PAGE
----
Weiss & J.s. Bach: Suite Sw47 For Guitar And Violi

Album cover art for upc 5028421971391
Catalog: BRI97139

La Rocca, Alberto; Lazari, Carlo

This recording features a work with a strange coincidence in its compositional process and an astonishing dual authorship. Remarkably, Silvius Leopold Weiss’s Lute Suite SW47 (which he named Suonata) also comes with a violin part that can be played over the top of it, composed by none other than Johann Sebastian Bach. A recent comparison of sources revealed that the harpsichord part in Bach’s Suite for Violin & Harpsichord BWV1025, long considered to be of doubtful attribution, perfectly matches Weiss’s suite. The violin part, meanwhile, was indeed composed entirely by Bach and is an additional melody independent of Weiss’s musical material. It feels almost like a ‘free improvisation’ above the suite and recalls a similar process carried out by Charles Gounod in 1859: his Ave Maria fits over the first Prelude from Bach’s Well-Tempered Clavier BWV846. The sole exception is the Fantasia movement in Bach’s piece, which is not derived from Weiss’s suite, meaning both the violin and harpsichord parts in it are unique to Bach. This recording presents Weiss’s suite on its own and with the addition of Bach’s violin part, both versions arranged by guitarist Alberto La Rocca for his instrument in place of the lute or harpsichord. (The all-Bach Fantasia is not included in the version without violin.) Weiss’s Suite (Suonata) is a high-quality work composed for a 13-course Baroque lute. It is rarely, if ever, performed by either lute or guitar players, yet it contains all the best features of the great German lutenist’s oeuvre: a refined and elegant compositional style and a varied range of expression. Bach’s ‘added melody’, composed with his usual superhuman ability, shines a new light on the original suite, as if dressing it up in extraordinarily elegant attire. The violin part comments on the original lute texture without suffocating it, almost like a free improvisation above it. It plays with the various elements of Weiss’s music, extrapolating ideas for themes, imitating them, or simply wandering freely. Bach’s part is also highly imaginative and varied in its expression, frequently adding complex rhythmic dovetailing and significant virtuosity while always staying true to the emotions of Weiss’s movements. Bach and Weiss were friends and met on several occasions. Johann Friedrich Reichardt even describes them challenging each other to an improvisation competition: ‘Anyone who understands the challenge of playing harmonic modulations and decent counterpoint on the lute will be surprised and amazed to hear an eyewitness say that Weiss, the great lutenist, competed with J.S. Bach, the great harpsichordist and organist, in playing fantasies and fugues.’ While the origins of his ‘transcription with accompaniment’ of Weiss’s Suite SW47 are still a mystery, the fact remains that we can now enjoy a unique and unusual masterpiece, which these two brilliant composers had a hand in writing.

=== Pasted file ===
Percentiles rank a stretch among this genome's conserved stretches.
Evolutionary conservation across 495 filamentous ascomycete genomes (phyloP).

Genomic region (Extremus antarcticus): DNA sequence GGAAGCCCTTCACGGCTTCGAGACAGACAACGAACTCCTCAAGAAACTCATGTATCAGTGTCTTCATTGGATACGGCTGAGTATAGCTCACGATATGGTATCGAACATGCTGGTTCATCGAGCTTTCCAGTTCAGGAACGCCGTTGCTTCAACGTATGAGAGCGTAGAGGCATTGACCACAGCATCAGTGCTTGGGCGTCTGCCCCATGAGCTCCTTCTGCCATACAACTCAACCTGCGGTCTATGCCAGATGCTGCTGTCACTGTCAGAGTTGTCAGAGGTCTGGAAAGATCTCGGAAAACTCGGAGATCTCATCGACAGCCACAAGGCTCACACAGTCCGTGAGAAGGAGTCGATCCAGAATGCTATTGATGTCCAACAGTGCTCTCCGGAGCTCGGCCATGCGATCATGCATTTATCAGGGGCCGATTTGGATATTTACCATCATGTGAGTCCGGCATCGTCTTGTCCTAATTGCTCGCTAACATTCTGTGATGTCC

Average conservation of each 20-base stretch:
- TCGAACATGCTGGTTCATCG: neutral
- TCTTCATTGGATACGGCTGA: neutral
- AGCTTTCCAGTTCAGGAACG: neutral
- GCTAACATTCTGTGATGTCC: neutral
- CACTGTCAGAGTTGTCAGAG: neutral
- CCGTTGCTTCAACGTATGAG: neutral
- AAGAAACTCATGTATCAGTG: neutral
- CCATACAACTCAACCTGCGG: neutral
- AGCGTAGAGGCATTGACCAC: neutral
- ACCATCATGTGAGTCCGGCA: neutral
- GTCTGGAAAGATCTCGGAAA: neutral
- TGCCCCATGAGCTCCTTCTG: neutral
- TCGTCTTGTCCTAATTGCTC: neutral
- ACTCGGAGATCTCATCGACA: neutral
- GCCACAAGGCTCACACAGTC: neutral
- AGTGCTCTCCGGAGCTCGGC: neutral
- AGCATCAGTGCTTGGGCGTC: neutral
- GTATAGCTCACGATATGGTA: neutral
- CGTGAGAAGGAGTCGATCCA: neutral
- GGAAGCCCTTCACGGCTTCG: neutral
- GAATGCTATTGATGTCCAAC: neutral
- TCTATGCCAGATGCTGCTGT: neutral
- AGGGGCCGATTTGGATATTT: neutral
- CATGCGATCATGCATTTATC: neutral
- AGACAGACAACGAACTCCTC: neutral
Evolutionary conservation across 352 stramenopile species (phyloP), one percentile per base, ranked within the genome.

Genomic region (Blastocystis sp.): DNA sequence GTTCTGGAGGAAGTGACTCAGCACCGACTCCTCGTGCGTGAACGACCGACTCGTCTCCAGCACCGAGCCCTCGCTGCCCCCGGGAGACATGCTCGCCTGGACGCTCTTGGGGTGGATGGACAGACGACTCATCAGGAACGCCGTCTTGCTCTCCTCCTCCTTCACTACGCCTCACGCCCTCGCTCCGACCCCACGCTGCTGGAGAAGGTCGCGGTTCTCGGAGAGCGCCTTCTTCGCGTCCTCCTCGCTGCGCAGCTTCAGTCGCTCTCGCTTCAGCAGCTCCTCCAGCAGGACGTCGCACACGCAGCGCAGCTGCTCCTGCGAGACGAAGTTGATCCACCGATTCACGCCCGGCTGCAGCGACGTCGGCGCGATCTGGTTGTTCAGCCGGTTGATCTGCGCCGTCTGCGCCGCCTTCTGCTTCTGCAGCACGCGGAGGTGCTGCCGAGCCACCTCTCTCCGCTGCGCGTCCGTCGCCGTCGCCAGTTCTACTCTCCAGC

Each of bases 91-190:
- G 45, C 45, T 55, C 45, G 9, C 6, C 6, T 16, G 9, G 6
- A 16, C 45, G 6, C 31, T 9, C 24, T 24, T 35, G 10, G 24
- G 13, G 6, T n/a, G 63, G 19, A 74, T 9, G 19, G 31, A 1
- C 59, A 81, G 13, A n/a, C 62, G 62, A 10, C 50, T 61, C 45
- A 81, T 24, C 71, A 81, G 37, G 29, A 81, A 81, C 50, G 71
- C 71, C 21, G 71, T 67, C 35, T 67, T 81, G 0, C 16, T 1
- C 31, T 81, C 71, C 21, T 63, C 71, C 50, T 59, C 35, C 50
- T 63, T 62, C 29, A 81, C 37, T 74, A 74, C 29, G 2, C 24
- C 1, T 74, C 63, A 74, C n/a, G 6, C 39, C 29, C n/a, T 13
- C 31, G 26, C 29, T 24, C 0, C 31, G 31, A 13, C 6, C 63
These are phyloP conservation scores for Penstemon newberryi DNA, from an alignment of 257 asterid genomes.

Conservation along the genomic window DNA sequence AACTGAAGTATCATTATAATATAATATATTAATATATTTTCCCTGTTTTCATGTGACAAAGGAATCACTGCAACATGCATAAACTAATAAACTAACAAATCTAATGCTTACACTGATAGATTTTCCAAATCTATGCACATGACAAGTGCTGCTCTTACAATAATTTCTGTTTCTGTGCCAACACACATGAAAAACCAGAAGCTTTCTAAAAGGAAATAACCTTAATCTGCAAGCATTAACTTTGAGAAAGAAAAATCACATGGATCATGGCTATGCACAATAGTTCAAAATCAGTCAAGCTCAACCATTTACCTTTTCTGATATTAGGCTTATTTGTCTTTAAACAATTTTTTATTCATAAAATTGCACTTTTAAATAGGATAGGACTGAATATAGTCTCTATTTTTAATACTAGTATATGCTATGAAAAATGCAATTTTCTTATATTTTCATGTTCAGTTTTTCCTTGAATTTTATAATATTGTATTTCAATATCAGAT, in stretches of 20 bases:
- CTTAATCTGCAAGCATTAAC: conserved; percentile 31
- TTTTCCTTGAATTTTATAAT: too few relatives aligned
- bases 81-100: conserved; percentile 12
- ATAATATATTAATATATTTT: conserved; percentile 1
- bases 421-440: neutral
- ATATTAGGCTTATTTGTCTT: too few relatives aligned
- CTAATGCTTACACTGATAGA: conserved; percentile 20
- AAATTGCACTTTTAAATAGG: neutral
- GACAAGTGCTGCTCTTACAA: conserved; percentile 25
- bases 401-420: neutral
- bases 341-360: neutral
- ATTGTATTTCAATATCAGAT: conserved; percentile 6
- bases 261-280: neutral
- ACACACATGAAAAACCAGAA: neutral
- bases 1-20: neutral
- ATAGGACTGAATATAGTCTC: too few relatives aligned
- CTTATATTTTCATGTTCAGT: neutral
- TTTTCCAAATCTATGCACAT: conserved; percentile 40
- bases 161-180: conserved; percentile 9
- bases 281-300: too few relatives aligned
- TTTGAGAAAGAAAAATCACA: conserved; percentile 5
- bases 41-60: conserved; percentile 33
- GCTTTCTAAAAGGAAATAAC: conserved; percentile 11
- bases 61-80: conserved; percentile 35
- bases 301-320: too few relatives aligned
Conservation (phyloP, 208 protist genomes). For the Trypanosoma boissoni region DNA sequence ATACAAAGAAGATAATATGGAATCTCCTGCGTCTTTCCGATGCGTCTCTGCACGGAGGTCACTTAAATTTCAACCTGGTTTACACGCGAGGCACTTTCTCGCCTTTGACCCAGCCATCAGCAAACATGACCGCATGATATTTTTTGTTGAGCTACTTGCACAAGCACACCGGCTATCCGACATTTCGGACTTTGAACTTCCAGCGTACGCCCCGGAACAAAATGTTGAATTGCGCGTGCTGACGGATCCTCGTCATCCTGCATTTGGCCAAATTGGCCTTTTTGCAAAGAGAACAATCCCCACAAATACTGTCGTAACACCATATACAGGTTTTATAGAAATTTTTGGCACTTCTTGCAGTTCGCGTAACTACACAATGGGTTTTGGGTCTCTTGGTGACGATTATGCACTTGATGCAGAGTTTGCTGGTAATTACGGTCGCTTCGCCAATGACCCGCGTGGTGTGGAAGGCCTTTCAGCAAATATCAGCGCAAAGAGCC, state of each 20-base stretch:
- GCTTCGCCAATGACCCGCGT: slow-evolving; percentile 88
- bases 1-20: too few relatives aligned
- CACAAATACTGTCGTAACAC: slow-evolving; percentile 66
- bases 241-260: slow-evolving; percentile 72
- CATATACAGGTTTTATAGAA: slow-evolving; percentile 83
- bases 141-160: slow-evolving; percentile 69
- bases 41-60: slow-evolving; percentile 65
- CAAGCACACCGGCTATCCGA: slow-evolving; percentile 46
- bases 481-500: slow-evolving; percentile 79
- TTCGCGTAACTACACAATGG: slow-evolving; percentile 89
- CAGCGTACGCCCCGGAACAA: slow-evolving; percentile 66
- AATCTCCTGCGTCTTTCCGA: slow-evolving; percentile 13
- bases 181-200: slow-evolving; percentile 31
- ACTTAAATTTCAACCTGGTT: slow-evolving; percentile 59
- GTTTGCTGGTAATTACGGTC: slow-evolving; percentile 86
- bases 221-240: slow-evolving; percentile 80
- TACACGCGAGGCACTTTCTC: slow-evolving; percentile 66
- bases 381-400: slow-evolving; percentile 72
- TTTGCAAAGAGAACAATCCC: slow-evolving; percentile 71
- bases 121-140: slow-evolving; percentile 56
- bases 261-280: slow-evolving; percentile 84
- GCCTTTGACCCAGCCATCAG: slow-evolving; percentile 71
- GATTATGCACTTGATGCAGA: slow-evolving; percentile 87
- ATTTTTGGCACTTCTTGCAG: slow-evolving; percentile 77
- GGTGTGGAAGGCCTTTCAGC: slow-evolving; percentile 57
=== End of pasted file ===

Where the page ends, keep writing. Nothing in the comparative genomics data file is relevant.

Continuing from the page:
Price: $20.98